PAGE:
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Zynga May Be in Slumps-Ville, but Social Games Are Spreading Fast on Mobile

Game makers are encountering challenges and opportunities as social gaming moves from Facebook to handheld devices.

  • by Jessica Leber
  • October 18, 2012
  • Play time: Social-game companies hope to encourage more play on mobile devices. In this image, a commuter checks his cell phone while waiting for a BART train at San Francisco’s Civic Center station.

Social games have been synonymous with Zynga, the company that made FarmVille a sometimes maddening fixture on Facebook walls around the world. So given Zynga’s ongoing decline—the company’s stock has plummeted 75 percent since its December IPO, employees are fleeing, and its latest game titles are floundering—it’s easy to think social games are a quickly fading fad.

But plenty of investors and game developers are still writing checks and apps, betting that the average person isn’t bored with these kinds of games. The market for social and casual games is indeed still growing, but like many Web applications, these games are moving to mobile devices—a transition that has brought new challenges.

“I don’t think they [Zynga] are a guide to the future,” says Andrew Marsh, a San Francisco-based game developer whose “indie” studio Fifth Column Games recently partnered with the rapidly expanding Japanese mobile-gaming company Gree.

While the investment bank Digi-Capital recently called the Zynga IPO the peak for “Social Games 1.0” investments, it also said investors are pouring money into games for smartphones and tablets. More than half of all game playing is on such devices, NPD Group, another research firm, recently estimated.

Yet major challenges remain for companies hoping to make their games more than make a fly-by-night hit on mobile devices. One longtime game developer, Tadhg Kelly, calls it “platform amnesia”—people get excited about the same old games presented on top of new technologies, but that wears out quickly. And mobile-game companies have struggled to gain and keep users, especially ones willing to spend money. Zynga experienced this problem firsthand when it acquired OMGpop, the company behind the hit game Draw Something, earlier this year for more than $180 million, only to see the game quickly fade in popularity.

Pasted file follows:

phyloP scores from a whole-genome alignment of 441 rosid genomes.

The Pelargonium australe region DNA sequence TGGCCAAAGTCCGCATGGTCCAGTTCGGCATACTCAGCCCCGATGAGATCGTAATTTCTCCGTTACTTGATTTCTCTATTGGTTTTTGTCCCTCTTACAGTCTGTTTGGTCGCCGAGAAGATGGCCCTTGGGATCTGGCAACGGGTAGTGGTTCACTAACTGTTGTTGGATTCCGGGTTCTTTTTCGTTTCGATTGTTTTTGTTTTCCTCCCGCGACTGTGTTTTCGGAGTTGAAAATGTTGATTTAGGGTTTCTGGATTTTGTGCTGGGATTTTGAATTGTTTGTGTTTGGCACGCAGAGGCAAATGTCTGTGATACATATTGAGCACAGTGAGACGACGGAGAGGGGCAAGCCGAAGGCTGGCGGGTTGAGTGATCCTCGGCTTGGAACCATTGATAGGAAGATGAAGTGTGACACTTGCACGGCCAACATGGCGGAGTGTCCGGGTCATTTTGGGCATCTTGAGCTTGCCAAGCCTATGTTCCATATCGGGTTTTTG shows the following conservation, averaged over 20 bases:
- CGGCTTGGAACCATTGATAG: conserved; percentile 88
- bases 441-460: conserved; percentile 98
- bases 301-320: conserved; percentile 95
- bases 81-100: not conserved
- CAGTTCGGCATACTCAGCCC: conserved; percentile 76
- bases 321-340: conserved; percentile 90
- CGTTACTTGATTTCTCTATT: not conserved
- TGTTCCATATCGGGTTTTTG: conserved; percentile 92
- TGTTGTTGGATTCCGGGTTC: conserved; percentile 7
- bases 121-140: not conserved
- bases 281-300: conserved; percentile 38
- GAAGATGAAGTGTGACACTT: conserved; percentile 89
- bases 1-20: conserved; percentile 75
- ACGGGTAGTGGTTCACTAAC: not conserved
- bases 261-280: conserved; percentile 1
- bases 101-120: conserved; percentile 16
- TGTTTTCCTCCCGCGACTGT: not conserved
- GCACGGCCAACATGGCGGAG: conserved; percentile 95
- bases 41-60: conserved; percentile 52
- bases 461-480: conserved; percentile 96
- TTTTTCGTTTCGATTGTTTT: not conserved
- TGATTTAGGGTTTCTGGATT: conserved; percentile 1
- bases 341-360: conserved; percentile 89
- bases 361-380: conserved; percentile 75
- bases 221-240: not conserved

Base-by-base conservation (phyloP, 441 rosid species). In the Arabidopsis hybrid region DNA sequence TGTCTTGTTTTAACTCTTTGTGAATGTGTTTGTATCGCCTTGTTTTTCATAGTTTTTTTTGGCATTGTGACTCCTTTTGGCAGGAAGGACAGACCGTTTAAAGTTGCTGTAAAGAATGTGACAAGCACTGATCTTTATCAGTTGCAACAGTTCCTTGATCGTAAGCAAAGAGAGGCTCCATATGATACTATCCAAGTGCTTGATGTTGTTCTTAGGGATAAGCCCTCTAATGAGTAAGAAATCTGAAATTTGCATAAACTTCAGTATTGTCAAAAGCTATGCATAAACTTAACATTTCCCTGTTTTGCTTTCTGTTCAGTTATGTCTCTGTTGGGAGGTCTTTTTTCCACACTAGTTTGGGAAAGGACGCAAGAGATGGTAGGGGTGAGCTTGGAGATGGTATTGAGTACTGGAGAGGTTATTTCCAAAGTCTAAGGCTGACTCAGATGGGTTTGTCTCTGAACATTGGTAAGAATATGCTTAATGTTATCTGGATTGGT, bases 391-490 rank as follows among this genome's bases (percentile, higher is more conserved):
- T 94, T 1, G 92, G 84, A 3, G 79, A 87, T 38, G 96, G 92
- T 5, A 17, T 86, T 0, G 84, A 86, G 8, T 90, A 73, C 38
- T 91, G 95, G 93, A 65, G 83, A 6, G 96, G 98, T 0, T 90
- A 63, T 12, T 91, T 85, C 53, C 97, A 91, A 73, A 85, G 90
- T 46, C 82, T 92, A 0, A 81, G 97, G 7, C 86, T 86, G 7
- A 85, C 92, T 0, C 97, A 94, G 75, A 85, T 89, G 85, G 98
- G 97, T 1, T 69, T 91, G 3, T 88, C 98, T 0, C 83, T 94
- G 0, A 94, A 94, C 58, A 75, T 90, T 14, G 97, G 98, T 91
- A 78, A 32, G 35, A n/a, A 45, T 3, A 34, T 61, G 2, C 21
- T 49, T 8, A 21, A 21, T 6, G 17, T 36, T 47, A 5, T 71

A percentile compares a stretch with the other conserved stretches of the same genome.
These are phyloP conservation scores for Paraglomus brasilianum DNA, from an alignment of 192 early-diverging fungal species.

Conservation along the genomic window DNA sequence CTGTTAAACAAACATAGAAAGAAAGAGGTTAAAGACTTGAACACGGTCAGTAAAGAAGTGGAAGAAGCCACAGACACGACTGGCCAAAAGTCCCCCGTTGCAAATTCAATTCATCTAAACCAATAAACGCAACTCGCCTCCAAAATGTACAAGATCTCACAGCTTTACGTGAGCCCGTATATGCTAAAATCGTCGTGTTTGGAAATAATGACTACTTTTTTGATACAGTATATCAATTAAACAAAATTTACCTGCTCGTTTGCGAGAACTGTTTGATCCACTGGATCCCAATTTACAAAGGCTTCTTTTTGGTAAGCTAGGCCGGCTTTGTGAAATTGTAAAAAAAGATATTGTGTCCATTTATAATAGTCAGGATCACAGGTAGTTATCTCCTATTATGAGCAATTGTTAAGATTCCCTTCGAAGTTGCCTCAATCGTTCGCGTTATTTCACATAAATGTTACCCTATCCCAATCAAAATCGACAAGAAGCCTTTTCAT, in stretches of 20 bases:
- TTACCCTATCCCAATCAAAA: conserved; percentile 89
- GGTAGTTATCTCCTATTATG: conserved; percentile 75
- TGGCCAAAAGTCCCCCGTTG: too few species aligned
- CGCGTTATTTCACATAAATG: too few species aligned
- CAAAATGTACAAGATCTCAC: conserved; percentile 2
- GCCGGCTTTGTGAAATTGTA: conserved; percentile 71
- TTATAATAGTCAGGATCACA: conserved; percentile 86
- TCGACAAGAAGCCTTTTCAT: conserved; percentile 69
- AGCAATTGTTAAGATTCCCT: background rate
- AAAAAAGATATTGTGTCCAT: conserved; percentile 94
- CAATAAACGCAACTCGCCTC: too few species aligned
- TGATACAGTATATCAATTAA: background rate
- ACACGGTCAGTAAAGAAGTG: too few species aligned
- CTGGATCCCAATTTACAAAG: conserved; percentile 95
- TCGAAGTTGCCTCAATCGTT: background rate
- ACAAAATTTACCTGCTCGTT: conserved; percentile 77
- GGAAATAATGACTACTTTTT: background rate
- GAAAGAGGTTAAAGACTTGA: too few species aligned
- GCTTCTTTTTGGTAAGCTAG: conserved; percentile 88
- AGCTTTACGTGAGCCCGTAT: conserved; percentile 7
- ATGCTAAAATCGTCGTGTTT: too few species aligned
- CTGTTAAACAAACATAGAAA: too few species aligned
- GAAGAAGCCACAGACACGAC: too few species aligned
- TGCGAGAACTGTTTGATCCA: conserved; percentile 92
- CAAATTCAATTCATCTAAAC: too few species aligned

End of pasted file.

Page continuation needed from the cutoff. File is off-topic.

Gree, founded in 2004, is angling to succeed by creating a platform for smartphone games and courting developers like Marsh to create the next big hits. Where Zynga has struggled because it has largely depended on being seen in Facebook news feeds, Gree has created a specialized Facebook-like social network for gaming on mobile devices. Like DeNA, another Japanese company, it has found most of its current users in Asia, but it is seeking worldwide dominance with a recent spending spree and string of acquisitions.

Zynga, too, is trying to create an independent network (see “Zynga Looks to Build a Gaming Social Network of Its Own”). If it succeeds, this could help solve one problem that plagues mobile-game developers: how to get people to discover games among millions of apps in Google’s and Apple’s stores.

On Facebook, people naturally return day after day, but users aren’t as strongly inclined to open an app, says venture capitalist Charles Hudson, a partner with SoftTech VC who previously founded a company acquired by Zynga. As it is, since social elements are a less natural feature on smartphones, mobile-game companies are being forced to pour money into acquiring new users through advertising and cross-promotion. “Most mobile games are still discovered through the app store, and that’s not sustainable,” Marsh says.

Social games themselves may also need to become more creative as they migrate to mobile devices. To keep people playing, games can’t afford to get boring, says Kelly, who calls Draw Something a novelty that had no depth. Console game companies, such as Sony and Electronic Arts, and companies like Kixeye, which target more serious gamers, are starting to experiment with more casual social games for mobile devices.

Innovation could occur as developers take advantage of features particular to phones. Already, some are using feedback from touch interfaces and adapting to shorter gaming sessions—a couple of minutes while waiting for the train to come, for example.

Graphics on mobile devices are also nearing the quality of those on game consoles, especially in the case of tablets, and developers are starting to incorporate them into even simple social games. One example is NaturalMotion’s CSR Racing, a popular 3-D drag-racing game that Apple CEO Tim Cook showed off at his company’s developer conference this year.

And while no company yet has found a lasting hit game that uses phone technologies such front-facing camera motion sensors or GPS location, Hudson says that could be coming as more startups experiment. 

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